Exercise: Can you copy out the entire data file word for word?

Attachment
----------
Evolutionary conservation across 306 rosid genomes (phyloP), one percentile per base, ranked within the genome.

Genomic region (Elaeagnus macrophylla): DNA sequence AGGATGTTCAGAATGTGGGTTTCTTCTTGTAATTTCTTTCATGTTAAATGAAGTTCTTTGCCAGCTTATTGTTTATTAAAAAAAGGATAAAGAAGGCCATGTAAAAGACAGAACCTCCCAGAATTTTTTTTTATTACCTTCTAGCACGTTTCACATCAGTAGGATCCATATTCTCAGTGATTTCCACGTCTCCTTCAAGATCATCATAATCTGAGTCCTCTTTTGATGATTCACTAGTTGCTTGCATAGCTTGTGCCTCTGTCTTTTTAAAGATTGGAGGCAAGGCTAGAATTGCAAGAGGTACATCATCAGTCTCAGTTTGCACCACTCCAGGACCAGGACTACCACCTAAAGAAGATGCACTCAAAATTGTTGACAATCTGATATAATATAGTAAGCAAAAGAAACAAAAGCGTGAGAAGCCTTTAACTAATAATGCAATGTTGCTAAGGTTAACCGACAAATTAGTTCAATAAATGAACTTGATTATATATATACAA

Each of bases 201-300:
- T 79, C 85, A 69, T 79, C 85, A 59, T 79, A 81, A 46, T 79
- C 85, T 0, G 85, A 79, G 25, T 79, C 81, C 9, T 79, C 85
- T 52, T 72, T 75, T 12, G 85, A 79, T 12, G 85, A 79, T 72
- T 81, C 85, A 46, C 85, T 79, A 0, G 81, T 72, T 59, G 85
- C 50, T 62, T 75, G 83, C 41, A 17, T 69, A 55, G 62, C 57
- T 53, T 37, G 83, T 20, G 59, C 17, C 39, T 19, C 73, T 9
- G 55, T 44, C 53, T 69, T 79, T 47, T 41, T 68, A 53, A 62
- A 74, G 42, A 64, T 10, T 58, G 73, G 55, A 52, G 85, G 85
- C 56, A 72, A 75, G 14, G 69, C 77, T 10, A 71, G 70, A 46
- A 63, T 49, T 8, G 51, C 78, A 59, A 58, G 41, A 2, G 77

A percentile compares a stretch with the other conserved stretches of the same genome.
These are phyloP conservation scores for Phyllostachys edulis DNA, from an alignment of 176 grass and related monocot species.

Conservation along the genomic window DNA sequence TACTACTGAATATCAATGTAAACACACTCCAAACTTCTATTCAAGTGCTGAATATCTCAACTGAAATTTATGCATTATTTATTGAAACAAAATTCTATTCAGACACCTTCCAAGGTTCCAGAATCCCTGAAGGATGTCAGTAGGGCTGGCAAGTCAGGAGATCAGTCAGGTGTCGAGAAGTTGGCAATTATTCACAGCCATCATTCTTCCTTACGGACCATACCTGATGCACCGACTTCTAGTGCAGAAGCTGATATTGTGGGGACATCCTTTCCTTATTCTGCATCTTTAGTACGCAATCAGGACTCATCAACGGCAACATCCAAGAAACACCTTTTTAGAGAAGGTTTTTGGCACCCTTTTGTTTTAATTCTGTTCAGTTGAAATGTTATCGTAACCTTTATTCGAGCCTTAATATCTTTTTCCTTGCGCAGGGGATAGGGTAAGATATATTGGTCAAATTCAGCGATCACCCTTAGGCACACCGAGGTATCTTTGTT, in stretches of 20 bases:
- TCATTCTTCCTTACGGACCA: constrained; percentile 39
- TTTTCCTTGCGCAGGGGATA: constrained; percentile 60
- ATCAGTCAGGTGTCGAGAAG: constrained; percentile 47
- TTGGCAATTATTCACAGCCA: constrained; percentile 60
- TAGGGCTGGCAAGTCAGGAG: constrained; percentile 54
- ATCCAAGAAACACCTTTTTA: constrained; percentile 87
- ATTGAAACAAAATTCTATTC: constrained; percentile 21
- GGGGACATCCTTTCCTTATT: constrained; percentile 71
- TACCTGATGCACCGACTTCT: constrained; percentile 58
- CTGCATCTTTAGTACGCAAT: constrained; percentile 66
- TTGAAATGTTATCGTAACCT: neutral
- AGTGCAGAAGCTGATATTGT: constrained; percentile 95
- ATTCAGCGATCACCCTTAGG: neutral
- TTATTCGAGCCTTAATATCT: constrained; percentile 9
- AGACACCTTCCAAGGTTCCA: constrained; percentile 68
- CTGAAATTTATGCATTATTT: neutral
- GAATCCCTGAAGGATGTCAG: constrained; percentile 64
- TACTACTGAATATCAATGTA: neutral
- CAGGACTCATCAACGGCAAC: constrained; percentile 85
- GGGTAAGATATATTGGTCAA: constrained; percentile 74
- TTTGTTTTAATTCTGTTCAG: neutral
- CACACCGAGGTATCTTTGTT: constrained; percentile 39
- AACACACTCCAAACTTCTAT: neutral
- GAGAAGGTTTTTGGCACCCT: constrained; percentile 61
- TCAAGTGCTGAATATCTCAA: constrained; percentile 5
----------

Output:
Evolutionary conservation across 306 rosid genomes (phyloP), one percentile per base, ranked within the genome.

Genomic region (Elaeagnus macrophylla): DNA sequence AGGATGTTCAGAATGTGGGTTTCTTCTTGTAATTTCTTTCATGTTAAATGAAGTTCTTTGCCAGCTTATTGTTTATTAAAAAAAGGATAAAGAAGGCCATGTAAAAGACAGAACCTCCCAGAATTTTTTTTTATTACCTTCTAGCACGTTTCACATCAGTAGGATCCATATTCTCAGTGATTTCCACGTCTCCTTCAAGATCATCATAATCTGAGTCCTCTTTTGATGATTCACTAGTTGCTTGCATAGCTTGTGCCTCTGTCTTTTTAAAGATTGGAGGCAAGGCTAGAATTGCAAGAGGTACATCATCAGTCTCAGTTTGCACCACTCCAGGACCAGGACTACCACCTAAAGAAGATGCACTCAAAATTGTTGACAATCTGATATAATATAGTAAGCAAAAGAAACAAAAGCGTGAGAAGCCTTTAACTAATAATGCAATGTTGCTAAGGTTAACCGACAAATTAGTTCAATAAATGAACTTGATTATATATATACAA

Each of bases 201-300:
- T 79, C 85, A 69, T 79, C 85, A 59, T 79, A 81, A 46, T 79
- C 85, T 0, G 85, A 79, G 25, T 79, C 81, C 9, T 79, C 85
- T 52, T 72, T 75, T 12, G 85, A 79, T 12, G 85, A 79, T 72
- T 81, C 85, A 46, C 85, T 79, A 0, G 81, T 72, T 59, G 85
- C 50, T 62, T 75, G 83, C 41, A 17, T 69, A 55, G 62, C 57
- T 53, T 37, G 83, T 20, G 59, C 17, C 39, T 19, C 73, T 9
- G 55, T 44, C 53, T 69, T 79, T 47, T 41, T 68, A 53, A 62
- A 74, G 42, A 64, T 10, T 58, G 73, G 55, A 52, G 85, G 85
- C 56, A 72, A 75, G 14, G 69, C 77, T 10, A 71, G 70, A 46
- A 63, T 49, T 8, G 51, C 78, A 59, A 58, G 41, A 2, G 77

A percentile compares a stretch with the other conserved stretches of the same genome.
These are phyloP conservation scores for Phyllostachys edulis DNA, from an alignment of 176 grass and related monocot species.

Conservation along the genomic window DNA sequence TACTACTGAATATCAATGTAAACACACTCCAAACTTCTATTCAAGTGCTGAATATCTCAACTGAAATTTATGCATTATTTATTGAAACAAAATTCTATTCAGACACCTTCCAAGGTTCCAGAATCCCTGAAGGATGTCAGTAGGGCTGGCAAGTCAGGAGATCAGTCAGGTGTCGAGAAGTTGGCAATTATTCACAGCCATCATTCTTCCTTACGGACCATACCTGATGCACCGACTTCTAGTGCAGAAGCTGATATTGTGGGGACATCCTTTCCTTATTCTGCATCTTTAGTACGCAATCAGGACTCATCAACGGCAACATCCAAGAAACACCTTTTTAGAGAAGGTTTTTGGCACCCTTTTGTTTTAATTCTGTTCAGTTGAAATGTTATCGTAACCTTTATTCGAGCCTTAATATCTTTTTCCTTGCGCAGGGGATAGGGTAAGATATATTGGTCAAATTCAGCGATCACCCTTAGGCACACCGAGGTATCTTTGTT, in stretches of 20 bases:
- TCATTCTTCCTTACGGACCA: constrained; percentile 39
- TTTTCCTTGCGCAGGGGATA: constrained; percentile 60
- ATCAGTCAGGTGTCGAGAAG: constrained; percentile 47
- TTGGCAATTATTCACAGCCA: constrained; percentile 60
- TAGGGCTGGCAAGTCAGGAG: constrained; percentile 54
- ATCCAAGAAACACCTTTTTA: constrained; percentile 87
- ATTGAAACAAAATTCTATTC: constrained; percentile 21
- GGGGACATCCTTTCCTTATT: constrained; percentile 71
- TACCTGATGCACCGACTTCT: constrained; percentile 58
- CTGCATCTTTAGTACGCAAT: constrained; percentile 66
- TTGAAATGTTATCGTAACCT: neutral
- AGTGCAGAAGCTGATATTGT: constrained; percentile 95
- ATTCAGCGATCACCCTTAGG: neutral
- TTATTCGAGCCTTAATATCT: constrained; percentile 9
- AGACACCTTCCAAGGTTCCA: constrained; percentile 68
- CTGAAATTTATGCATTATTT: neutral
- GAATCCCTGAAGGATGTCAG: constrained; percentile 64
- TACTACTGAATATCAATGTA: neutral
- CAGGACTCATCAACGGCAAC: constrained; percentile 85
- GGGTAAGATATATTGGTCAA: constrained; percentile 74
- TTTGTTTTAATTCTGTTCAG: neutral
- CACACCGAGGTATCTTTGTT: constrained; percentile 39
- AACACACTCCAAACTTCTAT: neutral
- GAGAAGGTTTTTGGCACCCT: constrained; percentile 61
- TCAAGTGCTGAATATCTCAA: constrained; percentile 5